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Dr. Hankal’s name may grace county Health Department

September 13th, 2013 8:54 pm by Gary B. Gray

Dr. Hankal’s name may grace county Health Department

Dr. Hezekiah B. Hankal


Dr. Hezekiah B. Hankal was a man worth remembering.


The Washington County Commission will be considering a resolution at its October meeting to name the Health Department on Princeton Road in honor of Hankal, a man who made a significant and positive impact on the lives of East Tennesseans through his work with the YMCA and other programs. 


“I can confirm that a resolution was drafted by the County Owned Property Committee last month .... ,” County Mayor Dan Eldridge said Friday. “As of today, we’re still waiting to hear from the health department. It is operated in partnership with the state of Tennessee, so we need to get their acknowledgment.”


Eric Law, one of Hankal’s great-great-grandsons, told the Johnson City Press on Friday that the effort to honor his remarkable relative has been under way for some time.


“My brother and I were able to visit Johnson City a few years back to see his legacy, and we were thrilled to learn of his accomplishments.”


His name is on a state historical marker near a church in Johnson City that served as a school for black children when Hankal founded it in 1889. The words on that marker in front of West Main Street Christian Church sum up Hankal’s life nicely: Dr. Hezekiah Hankal; 1825-1903; Minister; Physician; Educator; Politician.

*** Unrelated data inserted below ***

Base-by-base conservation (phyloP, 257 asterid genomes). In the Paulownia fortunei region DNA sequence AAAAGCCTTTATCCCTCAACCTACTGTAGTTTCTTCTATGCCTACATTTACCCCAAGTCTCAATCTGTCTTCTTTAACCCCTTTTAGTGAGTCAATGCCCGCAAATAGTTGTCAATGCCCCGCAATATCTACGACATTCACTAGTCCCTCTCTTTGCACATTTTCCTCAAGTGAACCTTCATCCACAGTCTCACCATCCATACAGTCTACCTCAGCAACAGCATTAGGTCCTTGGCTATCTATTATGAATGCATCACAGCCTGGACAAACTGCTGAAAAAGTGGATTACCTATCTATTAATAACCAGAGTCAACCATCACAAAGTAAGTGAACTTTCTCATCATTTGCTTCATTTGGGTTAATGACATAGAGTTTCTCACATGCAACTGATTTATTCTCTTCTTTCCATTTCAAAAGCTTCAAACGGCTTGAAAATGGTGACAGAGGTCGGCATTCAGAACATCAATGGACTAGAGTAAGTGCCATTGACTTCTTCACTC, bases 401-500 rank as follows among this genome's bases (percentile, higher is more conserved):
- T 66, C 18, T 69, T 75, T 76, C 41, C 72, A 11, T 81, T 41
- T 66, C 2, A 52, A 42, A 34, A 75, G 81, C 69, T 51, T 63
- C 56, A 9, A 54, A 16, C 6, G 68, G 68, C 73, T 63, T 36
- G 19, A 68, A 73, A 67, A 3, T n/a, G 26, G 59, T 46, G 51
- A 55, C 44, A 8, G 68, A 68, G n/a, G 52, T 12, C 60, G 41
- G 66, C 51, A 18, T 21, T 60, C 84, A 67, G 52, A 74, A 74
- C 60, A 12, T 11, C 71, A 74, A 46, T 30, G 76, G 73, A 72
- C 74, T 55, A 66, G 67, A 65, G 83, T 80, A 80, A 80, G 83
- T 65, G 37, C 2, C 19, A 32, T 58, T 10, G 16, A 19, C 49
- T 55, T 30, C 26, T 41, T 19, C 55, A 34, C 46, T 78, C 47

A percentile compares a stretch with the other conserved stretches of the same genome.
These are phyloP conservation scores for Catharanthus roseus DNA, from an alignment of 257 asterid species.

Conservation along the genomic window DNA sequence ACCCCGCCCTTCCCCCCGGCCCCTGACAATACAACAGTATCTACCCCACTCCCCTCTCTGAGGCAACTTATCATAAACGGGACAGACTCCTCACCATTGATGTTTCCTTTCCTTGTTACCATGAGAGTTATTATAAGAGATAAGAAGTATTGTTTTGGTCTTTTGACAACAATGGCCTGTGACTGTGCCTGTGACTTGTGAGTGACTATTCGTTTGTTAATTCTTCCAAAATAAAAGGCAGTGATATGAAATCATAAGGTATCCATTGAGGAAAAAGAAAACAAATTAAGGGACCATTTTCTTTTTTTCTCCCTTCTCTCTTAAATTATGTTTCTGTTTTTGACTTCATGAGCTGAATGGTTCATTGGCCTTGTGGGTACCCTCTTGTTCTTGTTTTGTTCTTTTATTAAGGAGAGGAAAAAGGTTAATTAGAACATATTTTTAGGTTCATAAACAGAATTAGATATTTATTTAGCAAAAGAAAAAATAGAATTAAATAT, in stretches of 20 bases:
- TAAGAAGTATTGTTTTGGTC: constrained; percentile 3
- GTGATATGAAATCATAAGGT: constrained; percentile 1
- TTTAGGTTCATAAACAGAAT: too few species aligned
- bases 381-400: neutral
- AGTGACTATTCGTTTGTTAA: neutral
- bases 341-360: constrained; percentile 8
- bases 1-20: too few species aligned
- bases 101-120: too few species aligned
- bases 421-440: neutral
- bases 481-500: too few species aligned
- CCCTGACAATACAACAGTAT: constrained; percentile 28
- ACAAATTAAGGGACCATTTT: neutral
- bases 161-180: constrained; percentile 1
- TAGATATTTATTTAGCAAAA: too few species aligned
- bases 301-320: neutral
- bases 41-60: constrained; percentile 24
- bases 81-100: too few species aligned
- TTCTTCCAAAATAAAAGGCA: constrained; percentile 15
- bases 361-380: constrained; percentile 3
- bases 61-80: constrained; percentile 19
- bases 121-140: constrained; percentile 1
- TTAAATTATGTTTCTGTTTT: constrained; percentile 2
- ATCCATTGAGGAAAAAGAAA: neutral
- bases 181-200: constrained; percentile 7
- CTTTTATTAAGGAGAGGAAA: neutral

Raised by a Dutch family, Hankal was the first black man in Washington County to hold a teaching certificate. He was an educator who established the first school for blacks in Johnson City. He was also a minister who started a number of churches in the area and served on the Johnson City Board of Aldermen beginning in 1887.  


He was a gifted physician whose skills were sought by both black and white patients. He was credited with saving many lives during the devastating cholera epidemic of 1873.  His talents also earned him prominence in Johnson City. He served on the local grand jury (something that few black citizens were asked to do in the South at the time) and he was elected as a city alderman in the late 1880s (also something unheard of at the time).


 Law also wrote a letter to commissioners this week, expressing his and his brothers’ delight that the County Commission would be considering the resolution. Both he and his brother, Stan, have tried to continue that legacy by devoting our careers to improving the lives of others. 


Eric has worked for more than 30 years in education, philanthropy and nonprofit management, and is now executive director of Hands On Charlotte, which connects thousands of volunteers each year to other nonprofits that need them. Stan has spent nearly 25 years as a YMCA executive, and started work in February as president and CEO of the YMCA of Greater Birmingham in Alabama. 


“The mission of the YMCA is realized through programs that build a healthy spirit, mind and body for all,” Law wrote. “As a pioneering clergyman, educator and physician, Dr. Hezekiah Hankal had a significant positive impact on the lives of East Tennesseans in each of these three areas, and set a powerful example for the two of us and for so many others. 


“We are most grateful to so many friends and family members who have helped to bring this effort to your attention and ours, including Professor Mary Alexander (and fellow members of the Langston Heritage Group), Vicki Shell (and fellow members of the Boones Creek Historical Trust), Dr. Donald Shaffer, Robert Houk of the Johnson City Press and our cousin Shelia Jones.” 


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